One of the founding members of the Cisco UCS Avengers , Fabricio Grimaldi (who also happens to be the Cat who first introduced me to Cisco UCS) came up with a great question.
“How does HA (Split Brain avoidance) work with UCS Manager integrated Rack Mounts when there is no Chassis and therefore no SEEPROM.”
Great question and one I had to admit I did not know the answer to.
Luckily another 2 Cisco UCS Avengers founding members were also CC’d in on the question Scott Hanson and Sean McGee and it was Sean who came back with the answer.
But before we get into the answer a quick recap on how this works in a B Series environment
If you are ever in the unlikely scenario that both of your Fabric Interconnect cluster links fail (L1 and L2) the Active UCS Manager remains active but the standby UCS Manager no longer sees heart beats from the Active UCS Manager and as such would try to go active resulting in two isolated active brains. This is referred to as “Split Brain” or a “Partition in Space”
Luckily the smart folks in Cisco anticipated this and added something that prevents this from happening.
There is a Serial EPROM (SEEPROM) on the mid-plane of each Cisco UCS Chassis that is used as shared storage and updated by both Fabric Interconnects, so each can be aware that the other FI is still active by checking the SEEPROM for updates from the other FI.
In this scenario both FI’s will go into standby state and try and claim as many Chassis as possible and the FI that claims the most chassis will promote itself to active.
In order to prevent a tie breaker i.e. both FI’s claiming the same amount of chassis, again there is a mechanism in place to prevent this from happening.
If there is an odd number of chassis in the UCS Domain, no problem as one FI will always claim more than the other.
If there is an even number of chassis then there is a potential for a tie breaker. So each chassis is designated whether it can be claimed or not in the event of a Split Brain; these “claimable” chassis are designated as Quorum Chassis and their SEEPROMs are marked as such.
The UCS Domain always ensures there is an odd number of Quorum chassis, i.e. if there is an odd number of chassis then all chassis SEEPROMs will be marked as Quorum chassis if there is an even number of Chassis then all but one will be designated as Quorum chassis to ensure an odd number.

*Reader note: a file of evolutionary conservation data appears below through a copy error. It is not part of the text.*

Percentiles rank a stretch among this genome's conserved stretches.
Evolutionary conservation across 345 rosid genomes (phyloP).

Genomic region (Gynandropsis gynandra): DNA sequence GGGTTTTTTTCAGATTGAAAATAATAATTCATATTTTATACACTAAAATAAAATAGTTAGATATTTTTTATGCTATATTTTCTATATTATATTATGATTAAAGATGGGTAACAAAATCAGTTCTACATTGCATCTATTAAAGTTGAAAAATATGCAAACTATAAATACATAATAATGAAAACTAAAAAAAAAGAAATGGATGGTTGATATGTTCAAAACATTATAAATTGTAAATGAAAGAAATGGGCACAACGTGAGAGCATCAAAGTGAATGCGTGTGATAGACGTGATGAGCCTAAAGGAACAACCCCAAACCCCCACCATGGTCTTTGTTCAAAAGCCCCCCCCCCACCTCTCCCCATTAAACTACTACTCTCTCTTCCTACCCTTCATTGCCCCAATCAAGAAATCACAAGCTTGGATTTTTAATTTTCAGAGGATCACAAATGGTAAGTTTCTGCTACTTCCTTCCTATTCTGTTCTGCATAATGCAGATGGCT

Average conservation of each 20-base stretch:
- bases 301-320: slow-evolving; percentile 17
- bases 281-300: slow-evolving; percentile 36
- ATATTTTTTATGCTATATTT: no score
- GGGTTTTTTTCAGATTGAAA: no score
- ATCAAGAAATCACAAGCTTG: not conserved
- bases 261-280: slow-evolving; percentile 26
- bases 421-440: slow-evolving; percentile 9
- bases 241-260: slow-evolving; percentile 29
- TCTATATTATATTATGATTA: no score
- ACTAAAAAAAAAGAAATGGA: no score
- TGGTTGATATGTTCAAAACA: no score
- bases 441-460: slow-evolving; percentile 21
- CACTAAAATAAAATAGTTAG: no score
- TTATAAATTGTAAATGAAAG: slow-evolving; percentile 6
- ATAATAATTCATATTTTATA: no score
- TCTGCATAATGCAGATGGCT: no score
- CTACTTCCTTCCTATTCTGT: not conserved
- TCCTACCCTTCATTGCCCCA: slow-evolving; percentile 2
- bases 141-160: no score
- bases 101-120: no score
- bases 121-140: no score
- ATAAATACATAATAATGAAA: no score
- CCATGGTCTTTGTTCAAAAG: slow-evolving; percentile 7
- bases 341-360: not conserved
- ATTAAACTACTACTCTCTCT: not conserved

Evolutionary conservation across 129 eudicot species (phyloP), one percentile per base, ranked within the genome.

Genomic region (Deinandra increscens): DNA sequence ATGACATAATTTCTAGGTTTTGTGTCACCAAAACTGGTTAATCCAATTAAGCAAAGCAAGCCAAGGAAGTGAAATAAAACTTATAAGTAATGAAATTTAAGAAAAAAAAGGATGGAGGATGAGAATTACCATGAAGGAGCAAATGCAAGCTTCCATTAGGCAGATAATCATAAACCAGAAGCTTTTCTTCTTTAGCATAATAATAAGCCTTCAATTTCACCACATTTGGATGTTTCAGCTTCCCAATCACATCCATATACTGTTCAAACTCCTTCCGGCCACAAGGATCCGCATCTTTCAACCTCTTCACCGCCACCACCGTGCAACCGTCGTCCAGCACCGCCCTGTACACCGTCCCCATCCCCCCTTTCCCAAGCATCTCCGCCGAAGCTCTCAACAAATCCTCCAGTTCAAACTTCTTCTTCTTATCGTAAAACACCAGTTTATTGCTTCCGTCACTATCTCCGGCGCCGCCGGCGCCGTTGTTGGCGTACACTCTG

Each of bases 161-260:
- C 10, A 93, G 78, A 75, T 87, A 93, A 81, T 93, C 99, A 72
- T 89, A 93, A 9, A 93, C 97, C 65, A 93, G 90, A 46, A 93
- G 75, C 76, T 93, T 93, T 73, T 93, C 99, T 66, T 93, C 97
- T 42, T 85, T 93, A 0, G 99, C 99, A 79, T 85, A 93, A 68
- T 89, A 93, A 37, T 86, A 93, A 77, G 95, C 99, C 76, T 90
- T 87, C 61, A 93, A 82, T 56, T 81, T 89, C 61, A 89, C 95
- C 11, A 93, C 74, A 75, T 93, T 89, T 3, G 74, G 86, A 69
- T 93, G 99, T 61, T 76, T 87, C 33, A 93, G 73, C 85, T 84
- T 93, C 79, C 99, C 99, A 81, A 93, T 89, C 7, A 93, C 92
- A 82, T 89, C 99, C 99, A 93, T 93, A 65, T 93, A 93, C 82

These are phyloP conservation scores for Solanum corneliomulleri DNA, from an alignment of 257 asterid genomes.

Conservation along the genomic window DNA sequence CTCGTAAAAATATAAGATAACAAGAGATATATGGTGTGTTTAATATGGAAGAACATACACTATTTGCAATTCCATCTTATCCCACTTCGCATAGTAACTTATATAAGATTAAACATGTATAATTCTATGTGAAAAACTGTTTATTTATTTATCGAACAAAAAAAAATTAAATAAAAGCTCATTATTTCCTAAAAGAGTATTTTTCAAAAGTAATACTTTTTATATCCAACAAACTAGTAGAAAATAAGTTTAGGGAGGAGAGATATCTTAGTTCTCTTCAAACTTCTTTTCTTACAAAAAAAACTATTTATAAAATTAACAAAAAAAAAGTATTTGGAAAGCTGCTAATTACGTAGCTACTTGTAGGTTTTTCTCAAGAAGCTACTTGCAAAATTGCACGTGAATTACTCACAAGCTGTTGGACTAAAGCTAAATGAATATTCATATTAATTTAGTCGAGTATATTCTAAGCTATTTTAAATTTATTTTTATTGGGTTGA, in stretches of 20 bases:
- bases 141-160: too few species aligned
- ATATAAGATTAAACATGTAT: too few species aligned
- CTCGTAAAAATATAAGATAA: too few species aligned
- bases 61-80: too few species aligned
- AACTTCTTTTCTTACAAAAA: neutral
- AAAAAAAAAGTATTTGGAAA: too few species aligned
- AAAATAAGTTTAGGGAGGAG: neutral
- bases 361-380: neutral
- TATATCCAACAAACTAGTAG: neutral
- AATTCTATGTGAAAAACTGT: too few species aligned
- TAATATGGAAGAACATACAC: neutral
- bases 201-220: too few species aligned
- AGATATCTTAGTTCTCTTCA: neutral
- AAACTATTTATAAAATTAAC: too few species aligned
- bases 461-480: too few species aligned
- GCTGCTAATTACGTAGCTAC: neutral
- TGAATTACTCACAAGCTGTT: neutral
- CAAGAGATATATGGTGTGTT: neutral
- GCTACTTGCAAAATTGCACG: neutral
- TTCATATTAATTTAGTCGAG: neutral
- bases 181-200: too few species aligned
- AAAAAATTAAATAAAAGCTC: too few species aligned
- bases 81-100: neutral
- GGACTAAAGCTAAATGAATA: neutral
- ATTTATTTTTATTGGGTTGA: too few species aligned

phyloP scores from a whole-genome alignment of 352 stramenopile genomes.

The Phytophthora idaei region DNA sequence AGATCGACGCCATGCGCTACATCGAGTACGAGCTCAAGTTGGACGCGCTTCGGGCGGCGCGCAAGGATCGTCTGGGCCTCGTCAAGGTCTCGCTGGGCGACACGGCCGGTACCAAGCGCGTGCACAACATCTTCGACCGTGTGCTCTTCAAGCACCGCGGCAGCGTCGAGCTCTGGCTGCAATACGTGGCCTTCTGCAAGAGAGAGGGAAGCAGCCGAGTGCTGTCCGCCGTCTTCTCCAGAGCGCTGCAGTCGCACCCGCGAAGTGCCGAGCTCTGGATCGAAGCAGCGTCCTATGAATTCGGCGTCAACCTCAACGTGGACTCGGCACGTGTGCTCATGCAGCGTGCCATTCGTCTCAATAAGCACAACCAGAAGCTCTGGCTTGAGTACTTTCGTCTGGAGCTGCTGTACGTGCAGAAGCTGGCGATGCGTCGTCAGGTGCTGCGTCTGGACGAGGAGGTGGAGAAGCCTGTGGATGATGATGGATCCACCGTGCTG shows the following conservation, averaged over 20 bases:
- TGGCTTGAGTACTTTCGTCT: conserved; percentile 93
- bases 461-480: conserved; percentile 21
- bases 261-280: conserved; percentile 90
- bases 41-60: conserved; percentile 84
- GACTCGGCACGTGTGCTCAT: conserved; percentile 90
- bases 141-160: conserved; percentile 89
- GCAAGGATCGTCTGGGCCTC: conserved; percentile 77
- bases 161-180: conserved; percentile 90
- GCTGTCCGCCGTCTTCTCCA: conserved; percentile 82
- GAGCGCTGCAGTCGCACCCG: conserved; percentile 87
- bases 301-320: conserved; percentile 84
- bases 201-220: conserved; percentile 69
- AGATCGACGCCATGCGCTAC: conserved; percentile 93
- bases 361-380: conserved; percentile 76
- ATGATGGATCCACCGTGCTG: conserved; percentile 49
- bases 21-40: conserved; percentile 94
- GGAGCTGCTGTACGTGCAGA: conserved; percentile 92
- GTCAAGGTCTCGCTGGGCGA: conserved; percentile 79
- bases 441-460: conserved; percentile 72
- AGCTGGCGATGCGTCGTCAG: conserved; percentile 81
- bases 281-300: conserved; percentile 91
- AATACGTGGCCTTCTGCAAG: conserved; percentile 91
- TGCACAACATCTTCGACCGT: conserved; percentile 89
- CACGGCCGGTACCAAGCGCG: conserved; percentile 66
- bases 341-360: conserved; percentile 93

OK hope that’s all clear.
So coming back to the main question in the opening paragraph, how the heck does this work in a UCS Manager Integrated C Series Rack Mount server environment that do not have a SEEPROMs?
Well…… Tune in next week, same UCSguru time, same UCSguru channel, OK Just kidding
I’m sure we are all familiar with the diagram below, which shows the current method of integrating a UCS C Series Rack Mount server into a UCS Manager Domain (It gets simpler in UCSM 2.1 as you only need the 10Gb connections from the server) In essence it is an exploded chassis with external FEX’s and Compute Nodes, but one thing is missing from this exploded chassis……. Yes that’s right the SEEPROM.
OK so while a C Series Rack Mount does not have a SEEPROM they do have a Cisco Integrated Management Controller (CIMC), previously referred to as a Baseboard Management Controller (BMC)
In a Mixed environment of Chassis and Rack Mounts a file in /mnt/jffs2 on the CIMC of the Rack Mount has the same layout as the SEEPROM in a chassis (There was an update to UCS Manager to recognise these “fake” SEEPROMs
The below output shows a UCS System that is using both Chassis and Rack Mounts as shared storage to prevent Split Brain
UCS-DEMO-A# show cluster extended-state
Cluster Id: 0x70af642e8d7811e1-0x8d99547fee0d3804
Start time: Mon Nov 5 17:08:55 2012
Last election time: Tue Nov 6 10:20:47 2012
A: UP, PRIMARY
B: UP, SUBORDINATE
A: memb state UP, lead state PRIMARY, mgmt services state: UP
B: memb state UP, lead state SUBORDINATE, mgmt services state: UP
heartbeat state PRIMARY_OK
INTERNAL NETWORK INTERFACES:
Detailed state of the device selected for HA storage:
Chassis 1, serial: FOX1530G861, state: active
Server 1, serial: FCH1525V01T, state: active
Server 8, serial: WZP1615000E, state: active
I hope you found this post as interesting to read as I did to write and again big thanks to Sean, Scott and Fab for their input!
Thanks a lot all of you UCS Guru’s. I really enjoy reading through this blog & the insight it provides into this amazing product from Cisco!
Reblogged this on Jonathan Frappier's Blog and commented:
Great overview of HA with Cisco UCS manager
Thanks for spreading the word Jonathan
Nice blog by the way http://jonathanfrappier.wordpress.com/
Thanks – love the info you are sharing. I am almost a couple years away from my last UCS deployment but love the platform and trying to keep up with it as much as possible.
Excellent article, simple and to the point!